After a visit by Dr. Nida into this complex situation, and at his suggestion, the Reyburns were invited in. They moved into a Toba community and started studyin,- the language, writing a grammar of it, preparing literacy materials, and giving the mission guidance into the beginning of a literacy-literature program At the same time, the Reyburns were studying the Tobas themselves-their ways of doing things, their ways of organizing life, and of interpreting life. They also studied the nature and function of Christianity among them.

Then began a long series of discussions between the missionaries and the Reyburns as they worked through some of the problems together. Dr. Reyburn was able to unfold to them the basic characteristics of Toba behavior and to point out their implications in Toba Christianity. A role for the missionary in this situation was gradually developed. I cannot go into detail: the report is available. But I would like to quote a few lines from what Albert Buchwalter , of that mission, has written:

We are now committed to an appreciation of Toba culture. Therefore, we no lon.-er attempt to force the Toba intothe Western materialistic mold which seemed to us, unfortunately, to be the most Christian way of life. Furthermore, we are committed to a willingness to work within the framework of piety of the indigenous expression of Christianity . . . We will no longer expect the Toba Christians to approximate "good North American Mennonites," but we will do our best to give them the Word of God in an understandable form . . .

One of my colleagues refers to that day as Victory Toba Day when we as a staff sat down and together outlined the principles to guide our new approach. In God's sight, the Toba believer is just as acceptable as anyone else who has come to Him. What right have I to make the message of life difficult to grasp by dragging in my own culture trappings and giving them divine sanction?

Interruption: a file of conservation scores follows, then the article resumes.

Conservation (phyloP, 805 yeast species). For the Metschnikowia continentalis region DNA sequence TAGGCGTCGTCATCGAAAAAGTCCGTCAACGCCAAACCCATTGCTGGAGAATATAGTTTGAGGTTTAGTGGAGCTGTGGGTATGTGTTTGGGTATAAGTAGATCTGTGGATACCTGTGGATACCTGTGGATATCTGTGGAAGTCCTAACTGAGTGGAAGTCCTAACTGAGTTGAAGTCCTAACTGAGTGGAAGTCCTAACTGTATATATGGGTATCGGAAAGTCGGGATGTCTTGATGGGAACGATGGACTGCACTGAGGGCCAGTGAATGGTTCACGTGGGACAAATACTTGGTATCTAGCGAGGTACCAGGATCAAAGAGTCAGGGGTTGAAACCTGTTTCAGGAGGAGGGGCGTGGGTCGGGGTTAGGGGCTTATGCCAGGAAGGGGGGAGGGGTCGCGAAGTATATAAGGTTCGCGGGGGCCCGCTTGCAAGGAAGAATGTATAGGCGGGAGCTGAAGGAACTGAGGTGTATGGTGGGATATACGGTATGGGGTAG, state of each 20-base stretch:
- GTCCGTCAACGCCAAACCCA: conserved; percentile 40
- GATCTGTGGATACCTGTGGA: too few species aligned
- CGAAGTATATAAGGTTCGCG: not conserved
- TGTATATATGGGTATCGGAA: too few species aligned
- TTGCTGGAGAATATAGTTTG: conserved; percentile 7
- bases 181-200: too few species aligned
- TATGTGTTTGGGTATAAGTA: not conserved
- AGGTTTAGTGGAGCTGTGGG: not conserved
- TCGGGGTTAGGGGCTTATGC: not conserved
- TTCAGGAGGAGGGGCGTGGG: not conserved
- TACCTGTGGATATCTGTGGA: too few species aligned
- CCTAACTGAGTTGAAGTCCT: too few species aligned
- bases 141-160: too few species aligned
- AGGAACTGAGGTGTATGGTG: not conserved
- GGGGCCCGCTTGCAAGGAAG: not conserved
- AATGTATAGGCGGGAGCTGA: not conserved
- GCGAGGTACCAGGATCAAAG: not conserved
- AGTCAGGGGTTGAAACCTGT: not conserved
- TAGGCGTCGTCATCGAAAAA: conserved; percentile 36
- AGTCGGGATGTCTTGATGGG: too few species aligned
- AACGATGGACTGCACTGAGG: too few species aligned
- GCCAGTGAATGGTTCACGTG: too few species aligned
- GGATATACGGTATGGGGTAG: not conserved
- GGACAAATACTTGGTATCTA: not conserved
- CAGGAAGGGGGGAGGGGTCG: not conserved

God bless the Tobas, and God bless the Reyburns. I now have a burning desire to give my all to the Toba Church in a way that is intelligible to them. Before, I could see nothing but frustration and futility; now, it is limitless possibilities for God. Before, it was wishing to get away from it all; now, it is a desire to be right there taking part in what God's Spirit is so marvelously doing.8

What is the purpose of such culturological Investigation as Dr. Reyburn makes? Clearly the reason is that of all science. It is to know, and to understand. As Christians and as anthropologists we are searching for an understanding of culture and of society as the gospel is communicated there.

And, like most other science, it has its by-products. This knowledge, this glimmering of culture and of communication, helps us to strip off our blinders (or maybe I should say open them wider) and makes us able to see the Holy spirit moving in other milieux than our own. It enables us to co-operate in His movement by staying out of the way, for one thing, and by actively seeking those forms of communication which are revelant in the new situation. It helps us to have fellowship once more with our brethren. As we realize that the Holy Spirit works as fully through their culture forms to make them children of God as through ours, the realization finally comes that all culture is as filthy rags-yes, even ours! And we stand before the Incarnate Son of God naked, ashamed, repentant that we have substituted these tatters for bread and have passed them out in His name to the ends of the earth. We stop amazed, and supremely grateful, that the Holy Spirit worked in spite of us and through us anyhow. The Church around the world is often festooned in a bizarre way by these unlovely rags, but the Church is there. We resolve that the God whose means of communication through His Spirit was to encode His message in us will not so often find us in the way of His encoding it again in the lives of others.

Bibliography and Footnotes

1 2 Samuel 6:16.
2 Genesis 38:8-10.
3 2 Samuel 12:7-8.
4 The editors will be glad to see that sample copies are sent to anvone who may be interested in subscribing and who will send his name and address to Practical Anthropology, Box 307. Tarrytown, N. Y.
5 Reyburn, William D.: "Life in an African Village," Practical Anthropology, Vol. 4, No, 1 (Jan.-Feb. 1957) p. 10.
6 Published in 1954 by The Mennonite Board of Missions and Charities, 1711 Prairie St.. Elkhart, Ind.
7 Ibid., pp. 44-5.
8 Buchwalter, Albert: "Victory Toba Day," Practical Inthropology, Vol. 2, No. 5 (Sept.-Oct. 1955), pp. 137-8.